At times, I wondered if the stories of people's "intimate" relationships with God were just that -- stories. I wondered if what I had experienced at times in the Pentecostal church was genuine or just a manipulated experience or emotionalism. I longed for something real, but had no idea if that sort of thing was even possible. Every once in a while I'd get a glimpse of something more than what I was living... but not consistently.

I thought I was pretty spiritual. I read the Bible. I had quiet times. I went to church. I served. I gave. But in some key areas, I still managed to miss it completely.

I didn't understand grace. If you had asked me about it, I would have confidently answered that I did. But if you watched me, my pride would have demonstrated that I was not familiar with giving or receiving grace. What I knew was legalism -- but I wasn't just a passive victim of legalism, I was an active practitioner of it. I judged others the way I didn't want to be judged. I had my own set of unreasonable standards for other people... and I felt superior to the ones who didn't measure up.

I didn't understand God's power. If you had asked me about it, I would have sworn that I believed in His omnipotence. But my insecurity betrayed my true belief that His power was no match for my mistakes. It wasn't just a false belief, it was a sin. I never would have stated it this way, but essentially I believed that I was more powerful than God. I believed that my ability to obey was more important to my salvation than Christ's sacrifice on the cross. That's arrogance in the highest degree.

I couldn't even begin to understand God's love, except in the most general of terms. The idea that God truly and unconditionally loved me wasn't compatible with the idea that He would reject me if I made too many mistakes. And I was even worse than what I imagined God to be: I don't know if I ever offered love or acceptance without strings. If someone offended me, I could stew over it for a long long time. It took me a while to get really annoyed with someone... but once I reached that point, I had a very difficult time forgiving, and an even more difficult time putting it behind me.

Thankfully, that's all starting change now. I'm learning how to accept God's grace towards me, and now I'm starting to learn how to extend it to others. It's been painful to see the truth about myself in these areas -- but it's a good pain. And I know that I'm making progress.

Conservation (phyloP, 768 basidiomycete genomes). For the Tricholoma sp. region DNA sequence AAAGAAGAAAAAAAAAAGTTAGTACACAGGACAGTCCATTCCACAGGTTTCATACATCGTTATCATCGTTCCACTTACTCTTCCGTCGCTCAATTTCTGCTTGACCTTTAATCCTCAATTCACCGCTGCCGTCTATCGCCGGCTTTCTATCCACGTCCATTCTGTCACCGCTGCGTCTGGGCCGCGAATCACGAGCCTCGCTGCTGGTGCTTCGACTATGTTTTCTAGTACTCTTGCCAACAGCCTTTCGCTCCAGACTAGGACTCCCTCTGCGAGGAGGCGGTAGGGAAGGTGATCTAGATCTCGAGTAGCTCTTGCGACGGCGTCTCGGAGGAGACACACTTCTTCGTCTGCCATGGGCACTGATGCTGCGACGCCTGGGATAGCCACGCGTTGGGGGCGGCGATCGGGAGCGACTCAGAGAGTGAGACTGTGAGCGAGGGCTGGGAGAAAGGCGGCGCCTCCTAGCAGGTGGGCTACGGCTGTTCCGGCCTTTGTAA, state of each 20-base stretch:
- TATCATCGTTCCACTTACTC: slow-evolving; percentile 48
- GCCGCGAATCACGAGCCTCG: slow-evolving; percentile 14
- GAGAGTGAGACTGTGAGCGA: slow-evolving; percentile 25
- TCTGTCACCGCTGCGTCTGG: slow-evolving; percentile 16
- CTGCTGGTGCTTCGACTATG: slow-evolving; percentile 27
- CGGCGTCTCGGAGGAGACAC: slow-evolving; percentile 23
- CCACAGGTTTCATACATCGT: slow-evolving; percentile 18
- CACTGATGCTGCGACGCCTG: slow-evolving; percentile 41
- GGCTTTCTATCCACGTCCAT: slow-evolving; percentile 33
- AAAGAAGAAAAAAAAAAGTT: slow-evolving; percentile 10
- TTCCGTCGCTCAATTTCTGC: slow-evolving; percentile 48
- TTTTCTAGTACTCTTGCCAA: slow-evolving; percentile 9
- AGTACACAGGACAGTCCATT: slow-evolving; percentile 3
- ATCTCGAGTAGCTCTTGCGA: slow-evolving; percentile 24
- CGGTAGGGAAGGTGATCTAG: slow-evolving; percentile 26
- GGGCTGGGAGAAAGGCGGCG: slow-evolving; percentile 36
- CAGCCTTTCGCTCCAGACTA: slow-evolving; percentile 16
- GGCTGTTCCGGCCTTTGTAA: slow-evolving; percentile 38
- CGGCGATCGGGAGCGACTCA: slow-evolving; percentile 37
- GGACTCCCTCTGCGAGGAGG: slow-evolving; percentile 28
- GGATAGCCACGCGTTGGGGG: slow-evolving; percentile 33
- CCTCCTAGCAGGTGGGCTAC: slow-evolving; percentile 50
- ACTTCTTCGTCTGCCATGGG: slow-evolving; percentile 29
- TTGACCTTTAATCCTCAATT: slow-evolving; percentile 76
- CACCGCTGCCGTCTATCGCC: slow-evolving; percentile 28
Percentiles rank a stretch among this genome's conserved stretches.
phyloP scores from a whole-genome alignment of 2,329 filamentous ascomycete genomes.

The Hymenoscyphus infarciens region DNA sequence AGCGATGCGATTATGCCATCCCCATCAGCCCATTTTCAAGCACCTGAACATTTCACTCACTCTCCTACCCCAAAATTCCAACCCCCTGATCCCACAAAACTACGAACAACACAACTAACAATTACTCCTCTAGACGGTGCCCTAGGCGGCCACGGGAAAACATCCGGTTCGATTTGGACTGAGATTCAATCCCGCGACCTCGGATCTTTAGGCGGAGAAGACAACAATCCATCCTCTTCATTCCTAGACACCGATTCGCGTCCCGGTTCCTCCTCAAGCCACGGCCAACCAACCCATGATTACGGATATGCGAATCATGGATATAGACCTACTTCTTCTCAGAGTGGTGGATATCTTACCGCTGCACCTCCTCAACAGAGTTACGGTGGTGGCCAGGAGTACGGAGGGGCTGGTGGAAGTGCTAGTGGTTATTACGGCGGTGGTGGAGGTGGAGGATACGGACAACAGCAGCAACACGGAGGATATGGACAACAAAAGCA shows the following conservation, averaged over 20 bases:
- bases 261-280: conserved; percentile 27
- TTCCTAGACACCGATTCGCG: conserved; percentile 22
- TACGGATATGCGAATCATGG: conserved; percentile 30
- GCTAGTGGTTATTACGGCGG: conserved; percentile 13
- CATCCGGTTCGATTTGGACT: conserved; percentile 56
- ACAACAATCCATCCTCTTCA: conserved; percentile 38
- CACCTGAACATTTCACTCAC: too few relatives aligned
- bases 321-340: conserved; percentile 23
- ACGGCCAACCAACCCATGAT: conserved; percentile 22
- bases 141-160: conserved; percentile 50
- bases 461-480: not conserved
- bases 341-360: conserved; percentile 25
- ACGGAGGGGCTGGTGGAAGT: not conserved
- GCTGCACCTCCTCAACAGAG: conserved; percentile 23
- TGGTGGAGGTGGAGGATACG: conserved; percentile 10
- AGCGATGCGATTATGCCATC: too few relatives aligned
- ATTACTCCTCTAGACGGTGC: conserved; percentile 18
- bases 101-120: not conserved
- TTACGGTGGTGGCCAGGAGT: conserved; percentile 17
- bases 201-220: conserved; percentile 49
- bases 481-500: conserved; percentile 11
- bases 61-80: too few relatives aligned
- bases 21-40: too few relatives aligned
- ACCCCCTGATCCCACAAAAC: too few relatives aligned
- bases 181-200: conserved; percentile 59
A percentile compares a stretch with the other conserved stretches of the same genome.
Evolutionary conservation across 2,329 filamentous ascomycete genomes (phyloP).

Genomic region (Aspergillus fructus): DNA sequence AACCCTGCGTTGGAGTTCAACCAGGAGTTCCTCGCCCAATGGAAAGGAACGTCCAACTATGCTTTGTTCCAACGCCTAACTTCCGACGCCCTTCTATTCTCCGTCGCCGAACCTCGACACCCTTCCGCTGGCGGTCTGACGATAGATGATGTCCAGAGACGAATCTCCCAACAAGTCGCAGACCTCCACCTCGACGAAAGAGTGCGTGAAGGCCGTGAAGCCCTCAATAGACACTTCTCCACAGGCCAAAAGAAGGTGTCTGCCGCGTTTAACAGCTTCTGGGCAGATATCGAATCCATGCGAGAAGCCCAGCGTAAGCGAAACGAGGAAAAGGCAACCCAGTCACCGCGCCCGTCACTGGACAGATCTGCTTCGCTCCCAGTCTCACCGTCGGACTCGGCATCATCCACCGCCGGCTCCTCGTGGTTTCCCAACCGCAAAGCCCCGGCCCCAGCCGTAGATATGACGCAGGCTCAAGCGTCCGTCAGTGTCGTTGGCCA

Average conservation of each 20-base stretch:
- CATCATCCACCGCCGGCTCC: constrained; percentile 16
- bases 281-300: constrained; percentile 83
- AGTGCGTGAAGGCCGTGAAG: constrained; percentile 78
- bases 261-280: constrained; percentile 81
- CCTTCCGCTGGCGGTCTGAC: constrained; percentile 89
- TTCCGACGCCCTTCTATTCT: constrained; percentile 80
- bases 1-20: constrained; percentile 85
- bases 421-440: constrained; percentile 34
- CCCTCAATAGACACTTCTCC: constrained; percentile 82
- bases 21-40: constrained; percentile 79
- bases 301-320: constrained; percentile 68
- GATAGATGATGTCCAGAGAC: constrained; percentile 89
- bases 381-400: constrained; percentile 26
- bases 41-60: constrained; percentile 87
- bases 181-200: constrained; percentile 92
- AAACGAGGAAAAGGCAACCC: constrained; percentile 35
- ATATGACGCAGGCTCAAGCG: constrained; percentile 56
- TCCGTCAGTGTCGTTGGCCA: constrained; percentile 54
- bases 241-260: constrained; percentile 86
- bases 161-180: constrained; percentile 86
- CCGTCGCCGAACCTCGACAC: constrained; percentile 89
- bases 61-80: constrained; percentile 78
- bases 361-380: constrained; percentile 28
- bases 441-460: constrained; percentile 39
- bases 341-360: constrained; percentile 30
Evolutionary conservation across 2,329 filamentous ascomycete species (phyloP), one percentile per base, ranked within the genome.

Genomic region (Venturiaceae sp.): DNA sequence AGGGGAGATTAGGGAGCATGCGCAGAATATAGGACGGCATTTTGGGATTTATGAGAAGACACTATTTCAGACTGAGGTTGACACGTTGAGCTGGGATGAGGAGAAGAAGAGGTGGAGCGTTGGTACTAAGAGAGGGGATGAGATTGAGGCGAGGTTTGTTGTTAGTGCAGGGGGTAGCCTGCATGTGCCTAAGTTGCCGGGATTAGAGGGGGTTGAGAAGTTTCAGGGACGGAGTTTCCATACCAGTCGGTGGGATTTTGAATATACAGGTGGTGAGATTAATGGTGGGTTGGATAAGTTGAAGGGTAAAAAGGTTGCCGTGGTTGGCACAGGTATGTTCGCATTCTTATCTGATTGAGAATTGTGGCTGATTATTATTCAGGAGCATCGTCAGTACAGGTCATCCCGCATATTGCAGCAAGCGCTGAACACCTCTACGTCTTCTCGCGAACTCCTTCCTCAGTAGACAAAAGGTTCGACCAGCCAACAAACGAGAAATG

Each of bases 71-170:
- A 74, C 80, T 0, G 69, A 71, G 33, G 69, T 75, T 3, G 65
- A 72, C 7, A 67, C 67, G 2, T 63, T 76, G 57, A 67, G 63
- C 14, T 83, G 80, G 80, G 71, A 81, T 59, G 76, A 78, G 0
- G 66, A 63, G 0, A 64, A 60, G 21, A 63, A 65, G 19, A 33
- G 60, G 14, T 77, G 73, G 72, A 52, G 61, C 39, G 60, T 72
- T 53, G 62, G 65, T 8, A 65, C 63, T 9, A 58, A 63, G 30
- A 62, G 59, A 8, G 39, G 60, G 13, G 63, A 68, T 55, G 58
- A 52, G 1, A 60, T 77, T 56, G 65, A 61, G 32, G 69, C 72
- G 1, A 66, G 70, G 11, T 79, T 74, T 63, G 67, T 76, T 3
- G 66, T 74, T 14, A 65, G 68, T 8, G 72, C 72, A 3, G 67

Today, the idea that I could lose my salvation sounds just as ridiculous to me as the idea that I could have earned it in the first place. I have a new understanding of grace... and that has brought with it an amazing freedom.

I still can't claim to understand God's love, but now I believe that it is truly unconditional and unfathomable. God's love for me is far beyond anything that I'll ever be able to comprehend. I deserve nothing -- in fact, I deserve less than nothing. I've broken God's laws, I've broken His heart, and nothing I could ever do on my own would even begin to bridge the gap that existed between myself and Him. Even if I devoted myself fully and perfectly to the task, it would be absolutely impossible for me to make things right.

That's why the cross only had room on it for one person. That's why Jesus gave Himself as a sacrifice. "I do not consider the grace of God as meaningless. For if keeping the law could make us right with God, there was no reason for Christ to die." (Gal 2:21)

I still have a long way to go, but for the first time in a long time -- if not the first time ever -- I'm not scared of losing my salvation. I'm not scared that God would punish me or let something bad happen to me so He could teach me a lesson. I'm not scared that I'm vulnerable to attack because I'm not following a formula and I've removed myself from "divine protection."

For the first time in a long time -- if not the first time ever -- I can accept that God loves me, and that He actually wants me to have a relationship with Him. I'm just starting to get to know Him. I'm just starting to trust Him, rather than worry that my efforts are falling short.

I'm learning to appreciate the depth of the grace and love that God has extended toward me... and as that grows, so does my desire to show the same grace and love towards others... only I'm not motivated by guilt or rules this time.

I'm absolutely certain that I can never go back to the way things were...

This is such a significant change for me that I've decided to get baptized on Saturday evening (after the Saturday service at my church). I'm really looking forward to it. I've been baptized before -- but at that time, it was more about formulas and requirements than anything else. This time, I have an entirely different understanding of what I'm doing and why.